Movie News & Reviews

Starry Napa film festival’s show goes on, post-quake

“The Imitation Games,” a World War II drama about the Allies’ deciphering of Nazi encrypted messages, stars, in the foreground, Benedict Cumberbatch, and behind him from left, Keira Knightley, Matthew Beard, Matthew Goode and Allen Leech.
“The Imitation Games,” a World War II drama about the Allies’ deciphering of Nazi encrypted messages, stars, in the foreground, Benedict Cumberbatch, and behind him from left, Keira Knightley, Matthew Beard, Matthew Goode and Allen Leech. The Weinstein Co.

August’s 6.0-magnitude Napa earthquake has hampered the ambitious Napa Valley Film Festival. But not by much.

The festival’s fourth edition, which opens at 5:30 p.m. Wednesday in Yountville with the WWII code-breaker thriller and early awards favorite “The Imitation Game,” still will run concurrently in four valley towns, as it did in previous years.

“What it really affected is the hotels,” said Brenda Lhormer, co-director of the NVFF, which goes through Nov. 16 and offers more than 125 films.

Downtown Napa’s Westin Verasa, a go-to festival hotel and its media headquarters, sustained water damage in the quake. It is not yet operating at full capacity, Lhormer said. And downtown’s Andaz hotel, also damaged by the earthquake, will not reopen until December.

“We had counted on them reopening” sooner, Lhormer said of the Andaz.

The festival has had to look for alternative accommodations for some filmmakers and other festival guests. The hotels’ issues also mean fewer places to stay for film lovers.

But the timing of another post-earthquake reopening worked out well. Downtown Napa’s Uptown Theatre will reopen this weekend, days before it will hold three NVFF screenings featuring big stars.

At 2 p.m. Nov. 13, the festival will screen “Supermensch: The Legend of Shep Gordon,” a documentary about a beloved Hollywood talent manager that already opened theatrically over the summer. Gordon and actor Mike Myers, who co-directed the film, will sit for a post-screening Q&A with Oscar prognosticator Dave Karger.

At 5:30 p.m., the festival will show the Kevin Costner drama “Black and White,” which is scheduled for January theatrical release. Costner plays a widower in a custody battle over his biracial granddaughter with the girl’s grandmother (Octavia Spencer). The film was written and directed by Mike Binder, who also collaborated with Costner on 2005’s “The Upside of Anger.” Costner is expected to appear with the film.

At 10 a.m. Nov. 16, the NVFF and the Uptown will host Shailene Woodley, appearing with “The Fault in Our Stars,” the hit film in which she plays a teen in love with a fellow cancer patient. Woodley will receive the Indie Impact Award from Variety magazine, a festival corporate partner.

Festival attendance has grown 20 percent each of its three previous years, Lhormer said. In 2013, the event drew 8,000 unique adult patrons. Lhormer anticipates similar growth for the 2014 festival, which offers screening venues and “festival villages” in the towns of Napa, St. Helena, Calistoga and Yountville.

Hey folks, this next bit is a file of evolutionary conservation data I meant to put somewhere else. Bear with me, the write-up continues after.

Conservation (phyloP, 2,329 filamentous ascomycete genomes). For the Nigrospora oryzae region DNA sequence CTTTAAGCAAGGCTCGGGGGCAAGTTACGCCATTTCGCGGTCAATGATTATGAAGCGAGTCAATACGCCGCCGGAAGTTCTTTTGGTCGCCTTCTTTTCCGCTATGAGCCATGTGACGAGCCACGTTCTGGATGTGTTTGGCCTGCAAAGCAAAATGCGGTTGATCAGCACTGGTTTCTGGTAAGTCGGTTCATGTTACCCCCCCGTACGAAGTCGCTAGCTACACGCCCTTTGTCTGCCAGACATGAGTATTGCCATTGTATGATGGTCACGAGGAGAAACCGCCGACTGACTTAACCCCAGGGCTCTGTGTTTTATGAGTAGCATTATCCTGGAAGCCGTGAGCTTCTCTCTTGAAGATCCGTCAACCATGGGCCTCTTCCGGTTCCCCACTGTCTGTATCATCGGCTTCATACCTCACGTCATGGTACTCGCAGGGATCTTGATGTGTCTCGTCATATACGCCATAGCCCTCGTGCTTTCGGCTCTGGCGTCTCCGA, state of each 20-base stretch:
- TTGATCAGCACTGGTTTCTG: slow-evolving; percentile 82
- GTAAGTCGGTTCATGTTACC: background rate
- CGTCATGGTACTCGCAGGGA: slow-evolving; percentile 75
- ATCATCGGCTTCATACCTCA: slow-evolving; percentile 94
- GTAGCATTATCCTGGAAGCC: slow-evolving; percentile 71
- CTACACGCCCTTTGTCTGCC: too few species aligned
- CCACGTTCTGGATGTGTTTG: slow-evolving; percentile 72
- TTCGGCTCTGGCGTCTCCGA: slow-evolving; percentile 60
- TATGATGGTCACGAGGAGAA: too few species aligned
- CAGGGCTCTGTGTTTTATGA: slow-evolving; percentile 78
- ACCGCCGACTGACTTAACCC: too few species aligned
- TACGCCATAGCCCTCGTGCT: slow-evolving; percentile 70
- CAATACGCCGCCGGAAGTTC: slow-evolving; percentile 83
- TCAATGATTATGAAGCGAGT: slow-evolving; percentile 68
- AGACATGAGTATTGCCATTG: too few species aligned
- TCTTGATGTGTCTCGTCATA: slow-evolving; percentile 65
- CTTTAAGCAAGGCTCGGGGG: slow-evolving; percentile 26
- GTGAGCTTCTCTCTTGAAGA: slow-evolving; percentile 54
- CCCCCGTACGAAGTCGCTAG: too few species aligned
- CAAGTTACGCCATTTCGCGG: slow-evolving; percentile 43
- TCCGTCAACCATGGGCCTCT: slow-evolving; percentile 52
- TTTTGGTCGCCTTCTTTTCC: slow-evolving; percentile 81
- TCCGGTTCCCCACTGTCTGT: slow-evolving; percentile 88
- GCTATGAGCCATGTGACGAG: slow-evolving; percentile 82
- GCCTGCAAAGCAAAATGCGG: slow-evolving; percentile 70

This year’s event furthers the festival’s reputation as a stop on the early awards circuit, with the NVFF not just previewing films such as “Imitation Game,” which will open in theaters in December, but reviving the earlier releases “Supermensch” and “Fault in Our Stars.”

Woodley, who is being mentioned as possible Oscar best actress contender for “Fault,” is appearing at the festival at Variety’s behest, Lhormer said. But she’s already a festival favorite.

Woodley’s breakout film, “The Descendants,” opened the first Napa Valley Film Festival in 2011. Lhormer said “Descendants” director Alexander Payne, who was Lhormer’s Stanford classmate, told her at the time that Woodley was special.

“He said, ‘This young girl is on fire, and by this time next year, she will be the next major actress.’ It has been exciting to see her grow.”

The Napa Valley Film Festival also will mark the 10th anniversary of Payne’s “Sideways” with a screening at 1 p.m. Nov. 14 in Yountville. The Oscar-winning 2004 film took viewers on a tour of wineries in central California, not Napa. But there clearly are no hard feelings in the valley.

The festival will give out its own honors at 5:30 p.m. Nov. 14 in Yountville, to actors Costner, Michelle Monaghan and Jeremy Jordan.

Costner will receive the BVisionary Award, with the “B” representing awards sponsor Beaulieu Vineyard. Costner, Lhormer said, is an established star “who continues to want to break new ground” with projects such as “Black and White.”

Monaghan, best known for “Mission Impossible: III” and HBO’s “True Detective,” will be the subject of NVFF’s “Spotlight Tribute.” Monaghan “has done a lot of beautiful small films,” Lhormer said. Including this year’s “Fort Bliss,” in which she plays an Afghanistan war vet. “She is one of those actresses who embodies the grace of old Hollywood.”

That old Hollywood staple, the musical, will make an appearance with screenings of “The Last Five Years” at 5 p.m. Wednesday in St. Helena and 8:30 p.m. Thursday in Napa. Set for theatrical release in February 2015, “Five Years” stars actor-singers Jordan (“Smash”) and Anna Kendrick (“Pitch Perfect”). Based on a 2002 off-Broadway musical, the film tracks the ups and downs of a romantic relationship.

“This guy is so loaded with talent and nobody knows,” Lhormer said of Jordan, to whom the festival will bestow its “Domaine Chandon Rising Star Award.”

But Jordan has friends in rarified places: Harvey Weinstein, head of the studio behind “Five Years” (as well as “Imitation” and “Supermensch”) will attend the festival, partly to celebrate Jordan’s award, Lhormer said. “So the pressure is on.”

Call The Bee’s Carla Meyer, (916) 321-1118. Follow her on Twitter @CarlaMeyerSB.


When: Wednesday-Nov. 16

Where: The towns of Napa, Calistoga, St. Helena and Yountville

Cost: $95 day pass; festival passes start at $295